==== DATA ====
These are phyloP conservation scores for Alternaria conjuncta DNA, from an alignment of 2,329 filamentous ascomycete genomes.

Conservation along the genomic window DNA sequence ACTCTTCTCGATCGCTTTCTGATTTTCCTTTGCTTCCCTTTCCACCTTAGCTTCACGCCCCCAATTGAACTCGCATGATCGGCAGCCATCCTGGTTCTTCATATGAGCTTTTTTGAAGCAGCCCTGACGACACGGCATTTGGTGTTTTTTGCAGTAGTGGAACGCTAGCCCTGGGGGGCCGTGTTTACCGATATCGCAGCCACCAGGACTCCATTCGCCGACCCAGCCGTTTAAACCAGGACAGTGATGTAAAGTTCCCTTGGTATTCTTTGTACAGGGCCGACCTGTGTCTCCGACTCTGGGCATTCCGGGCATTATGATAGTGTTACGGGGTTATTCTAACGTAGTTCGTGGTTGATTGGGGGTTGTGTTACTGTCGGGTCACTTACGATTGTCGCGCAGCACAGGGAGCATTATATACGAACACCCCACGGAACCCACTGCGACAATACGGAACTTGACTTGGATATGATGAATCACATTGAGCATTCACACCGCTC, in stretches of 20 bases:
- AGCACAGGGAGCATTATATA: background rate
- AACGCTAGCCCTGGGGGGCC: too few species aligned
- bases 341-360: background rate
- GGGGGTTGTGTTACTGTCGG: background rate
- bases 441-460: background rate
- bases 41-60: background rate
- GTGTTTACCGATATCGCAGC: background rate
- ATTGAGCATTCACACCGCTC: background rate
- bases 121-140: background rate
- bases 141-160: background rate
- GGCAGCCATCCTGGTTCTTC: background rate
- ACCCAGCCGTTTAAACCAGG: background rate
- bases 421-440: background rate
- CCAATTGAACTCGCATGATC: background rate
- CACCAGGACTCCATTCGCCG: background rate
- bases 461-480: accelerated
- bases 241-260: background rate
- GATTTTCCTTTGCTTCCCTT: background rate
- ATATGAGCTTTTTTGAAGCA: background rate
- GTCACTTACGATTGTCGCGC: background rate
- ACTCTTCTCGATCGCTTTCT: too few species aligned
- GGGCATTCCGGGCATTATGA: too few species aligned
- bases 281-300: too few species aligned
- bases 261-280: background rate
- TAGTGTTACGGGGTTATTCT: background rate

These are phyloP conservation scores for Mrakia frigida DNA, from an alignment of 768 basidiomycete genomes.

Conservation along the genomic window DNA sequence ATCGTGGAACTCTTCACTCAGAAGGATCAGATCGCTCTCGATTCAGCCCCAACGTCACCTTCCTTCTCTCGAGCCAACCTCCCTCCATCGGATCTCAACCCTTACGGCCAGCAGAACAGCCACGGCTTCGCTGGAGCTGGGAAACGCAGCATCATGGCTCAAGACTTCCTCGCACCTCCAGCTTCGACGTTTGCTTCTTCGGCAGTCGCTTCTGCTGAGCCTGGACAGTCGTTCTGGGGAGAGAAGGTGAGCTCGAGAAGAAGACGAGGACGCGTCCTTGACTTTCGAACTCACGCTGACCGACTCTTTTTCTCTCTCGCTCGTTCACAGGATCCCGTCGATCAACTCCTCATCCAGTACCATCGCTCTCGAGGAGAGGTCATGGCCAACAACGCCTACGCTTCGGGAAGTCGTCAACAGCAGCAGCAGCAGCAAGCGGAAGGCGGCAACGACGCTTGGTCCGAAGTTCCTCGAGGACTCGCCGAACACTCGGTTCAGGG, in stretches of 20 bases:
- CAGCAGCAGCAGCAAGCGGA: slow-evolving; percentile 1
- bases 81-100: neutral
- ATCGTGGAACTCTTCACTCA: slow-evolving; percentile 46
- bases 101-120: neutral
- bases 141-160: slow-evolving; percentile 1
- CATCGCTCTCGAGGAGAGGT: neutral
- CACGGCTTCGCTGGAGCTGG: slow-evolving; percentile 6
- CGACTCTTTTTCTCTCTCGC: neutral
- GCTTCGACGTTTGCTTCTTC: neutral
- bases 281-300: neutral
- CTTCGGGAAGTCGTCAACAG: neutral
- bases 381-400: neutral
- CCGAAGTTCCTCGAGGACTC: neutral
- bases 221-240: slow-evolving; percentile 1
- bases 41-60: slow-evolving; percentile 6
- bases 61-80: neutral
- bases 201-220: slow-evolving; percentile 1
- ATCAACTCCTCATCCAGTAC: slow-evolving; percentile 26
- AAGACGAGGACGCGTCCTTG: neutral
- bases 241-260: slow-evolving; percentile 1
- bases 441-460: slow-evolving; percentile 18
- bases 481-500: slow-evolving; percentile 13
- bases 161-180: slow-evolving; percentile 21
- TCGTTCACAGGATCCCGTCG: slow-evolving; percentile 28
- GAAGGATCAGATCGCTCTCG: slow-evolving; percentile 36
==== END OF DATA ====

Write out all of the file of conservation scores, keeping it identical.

These are phyloP conservation scores for Alternaria conjuncta DNA, from an alignment of 2,329 filamentous ascomycete genomes.

Conservation along the genomic window DNA sequence ACTCTTCTCGATCGCTTTCTGATTTTCCTTTGCTTCCCTTTCCACCTTAGCTTCACGCCCCCAATTGAACTCGCATGATCGGCAGCCATCCTGGTTCTTCATATGAGCTTTTTTGAAGCAGCCCTGACGACACGGCATTTGGTGTTTTTTGCAGTAGTGGAACGCTAGCCCTGGGGGGCCGTGTTTACCGATATCGCAGCCACCAGGACTCCATTCGCCGACCCAGCCGTTTAAACCAGGACAGTGATGTAAAGTTCCCTTGGTATTCTTTGTACAGGGCCGACCTGTGTCTCCGACTCTGGGCATTCCGGGCATTATGATAGTGTTACGGGGTTATTCTAACGTAGTTCGTGGTTGATTGGGGGTTGTGTTACTGTCGGGTCACTTACGATTGTCGCGCAGCACAGGGAGCATTATATACGAACACCCCACGGAACCCACTGCGACAATACGGAACTTGACTTGGATATGATGAATCACATTGAGCATTCACACCGCTC, in stretches of 20 bases:
- AGCACAGGGAGCATTATATA: background rate
- AACGCTAGCCCTGGGGGGCC: too few species aligned
- bases 341-360: background rate
- GGGGGTTGTGTTACTGTCGG: background rate
- bases 441-460: background rate
- bases 41-60: background rate
- GTGTTTACCGATATCGCAGC: background rate
- ATTGAGCATTCACACCGCTC: background rate
- bases 121-140: background rate
- bases 141-160: background rate
- GGCAGCCATCCTGGTTCTTC: background rate
- ACCCAGCCGTTTAAACCAGG: background rate
- bases 421-440: background rate
- CCAATTGAACTCGCATGATC: background rate
- CACCAGGACTCCATTCGCCG: background rate
- bases 461-480: accelerated
- bases 241-260: background rate
- GATTTTCCTTTGCTTCCCTT: background rate
- ATATGAGCTTTTTTGAAGCA: background rate
- GTCACTTACGATTGTCGCGC: background rate
- ACTCTTCTCGATCGCTTTCT: too few species aligned
- GGGCATTCCGGGCATTATGA: too few species aligned
- bases 281-300: too few species aligned
- bases 261-280: background rate
- TAGTGTTACGGGGTTATTCT: background rate

These are phyloP conservation scores for Mrakia frigida DNA, from an alignment of 768 basidiomycete genomes.

Conservation along the genomic window DNA sequence ATCGTGGAACTCTTCACTCAGAAGGATCAGATCGCTCTCGATTCAGCCCCAACGTCACCTTCCTTCTCTCGAGCCAACCTCCCTCCATCGGATCTCAACCCTTACGGCCAGCAGAACAGCCACGGCTTCGCTGGAGCTGGGAAACGCAGCATCATGGCTCAAGACTTCCTCGCACCTCCAGCTTCGACGTTTGCTTCTTCGGCAGTCGCTTCTGCTGAGCCTGGACAGTCGTTCTGGGGAGAGAAGGTGAGCTCGAGAAGAAGACGAGGACGCGTCCTTGACTTTCGAACTCACGCTGACCGACTCTTTTTCTCTCTCGCTCGTTCACAGGATCCCGTCGATCAACTCCTCATCCAGTACCATCGCTCTCGAGGAGAGGTCATGGCCAACAACGCCTACGCTTCGGGAAGTCGTCAACAGCAGCAGCAGCAGCAAGCGGAAGGCGGCAACGACGCTTGGTCCGAAGTTCCTCGAGGACTCGCCGAACACTCGGTTCAGGG, in stretches of 20 bases:
- CAGCAGCAGCAGCAAGCGGA: slow-evolving; percentile 1
- bases 81-100: neutral
- ATCGTGGAACTCTTCACTCA: slow-evolving; percentile 46
- bases 101-120: neutral
- bases 141-160: slow-evolving; percentile 1
- CATCGCTCTCGAGGAGAGGT: neutral
- CACGGCTTCGCTGGAGCTGG: slow-evolving; percentile 6
- CGACTCTTTTTCTCTCTCGC: neutral
- GCTTCGACGTTTGCTTCTTC: neutral
- bases 281-300: neutral
- CTTCGGGAAGTCGTCAACAG: neutral
- bases 381-400: neutral
- CCGAAGTTCCTCGAGGACTC: neutral
- bases 221-240: slow-evolving; percentile 1
- bases 41-60: slow-evolving; percentile 6
- bases 61-80: neutral
- bases 201-220: slow-evolving; percentile 1
- ATCAACTCCTCATCCAGTAC: slow-evolving; percentile 26
- AAGACGAGGACGCGTCCTTG: neutral
- bases 241-260: slow-evolving; percentile 1
- bases 441-460: slow-evolving; percentile 18
- bases 481-500: slow-evolving; percentile 13
- bases 161-180: slow-evolving; percentile 21
- TCGTTCACAGGATCCCGTCG: slow-evolving; percentile 28
- GAAGGATCAGATCGCTCTCG: slow-evolving; percentile 36